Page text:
Of the many misconceptions about learning and developmental disabilities/differences, the one that seems to stick the most powerfully is that they are forms of mental illness.
|The Kennedy family during a happy moment, before
Rosemary’s institutionalization and lobotomy.
She’s the young lady on the far right.
By Richard Sears in the John F. Kennedy
Presidential Library and Museum,
Boston. [Public domain], via Wikimedia Commons
To get one thing clear before I go any further: there’s no shame in having a mental illness, of course. It happens, and those who face those struggles are incredibly strong to do so.
That doesn’t change the fact dyslexia, autism, ADHD and other associated neurological differences don’t fall into that category, regardless of the stubborn belief that still prevails.
Part of the problem is that, historically speaking, those with more severe forms of autism and LD used to be grouped with people struggling with forms of mental illness. The “experts” of the 1800s and early 1900s had no other frame of reference with which to work, so behavioral problems stemming from the frustration that comes with neurodiversity were put under the mental illness umbrella.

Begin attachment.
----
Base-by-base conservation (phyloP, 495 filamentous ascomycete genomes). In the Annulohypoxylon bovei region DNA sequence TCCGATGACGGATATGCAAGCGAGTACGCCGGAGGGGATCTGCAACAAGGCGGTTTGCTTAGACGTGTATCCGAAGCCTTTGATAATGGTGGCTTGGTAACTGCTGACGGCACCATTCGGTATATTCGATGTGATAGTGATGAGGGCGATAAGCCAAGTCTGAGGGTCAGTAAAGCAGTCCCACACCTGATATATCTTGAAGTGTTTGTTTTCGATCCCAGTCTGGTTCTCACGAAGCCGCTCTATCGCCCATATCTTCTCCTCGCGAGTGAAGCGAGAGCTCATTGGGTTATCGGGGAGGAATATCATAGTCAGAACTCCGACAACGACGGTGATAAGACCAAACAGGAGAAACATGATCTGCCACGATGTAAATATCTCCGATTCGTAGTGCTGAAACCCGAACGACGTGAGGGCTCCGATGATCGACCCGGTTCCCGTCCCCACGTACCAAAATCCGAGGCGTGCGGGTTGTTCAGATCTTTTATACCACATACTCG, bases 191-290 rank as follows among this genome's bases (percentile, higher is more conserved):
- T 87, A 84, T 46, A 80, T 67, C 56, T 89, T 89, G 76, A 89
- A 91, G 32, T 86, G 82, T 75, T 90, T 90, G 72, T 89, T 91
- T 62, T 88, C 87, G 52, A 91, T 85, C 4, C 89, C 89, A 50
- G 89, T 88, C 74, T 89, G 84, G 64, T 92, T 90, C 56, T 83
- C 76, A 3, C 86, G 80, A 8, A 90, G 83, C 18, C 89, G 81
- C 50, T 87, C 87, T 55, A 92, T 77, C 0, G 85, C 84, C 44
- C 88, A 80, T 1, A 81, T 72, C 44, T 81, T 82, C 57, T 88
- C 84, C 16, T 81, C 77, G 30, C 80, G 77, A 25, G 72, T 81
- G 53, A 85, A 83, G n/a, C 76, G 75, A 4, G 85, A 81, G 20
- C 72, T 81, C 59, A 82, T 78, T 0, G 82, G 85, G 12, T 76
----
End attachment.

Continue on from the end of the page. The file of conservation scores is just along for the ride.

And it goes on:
People like Rosemary Kennedy, who I wrote a bit about here, were subjected to lobotomy, isolation and institutionalization, because of their difficulties. Had they been born today, their treatment would have been dramatically different, and probably more effective.
However, as the various sciences progressed, and more about the human brain was discovered, it became clear that our unique brands of wiring aren’t due to any sort of illness. It’s just the way our brains are formed.
Mainstream society seems slow to embrace that change in perception, though. I still see dyslexia addressed as a sickness from time to time, which isn’t the case. It can be hard to live with, but it’s not something that can be, or needs to be, “cured”. The same can be said for other LDs, autism and ADHD, depending on who you talk to.
Personally, I wouldn’t give up my dyslexia, even if it does give me problems from time to time.
The real problem with referring to these neurodiversities as mental illness isn’t so much anything against people with mental illness so much as the issue of getting the right sort of assistance.
Drugs do no good for people with true LD, but they can be of great help to someone with mood disorders. When LD is grouped with those disorders, however, it’s possible for improper treatment to be implemented. A person with LD can also have a mood disorder, but treating the mood disorder without implementing the right teaching methods won’t help with problems coming from the learning difference.
One of the better directions I’ve seen news stories and the like leaning towards is putting more emphasis on the positive side of LD, autism and associated neurologies. There are gifts that come with the struggle, after all, and those must be acknowledged.
Mental health is a vital issue that needs a great deal of work, but grouping learning and developmental differences under the same umbrella won’t help anyone.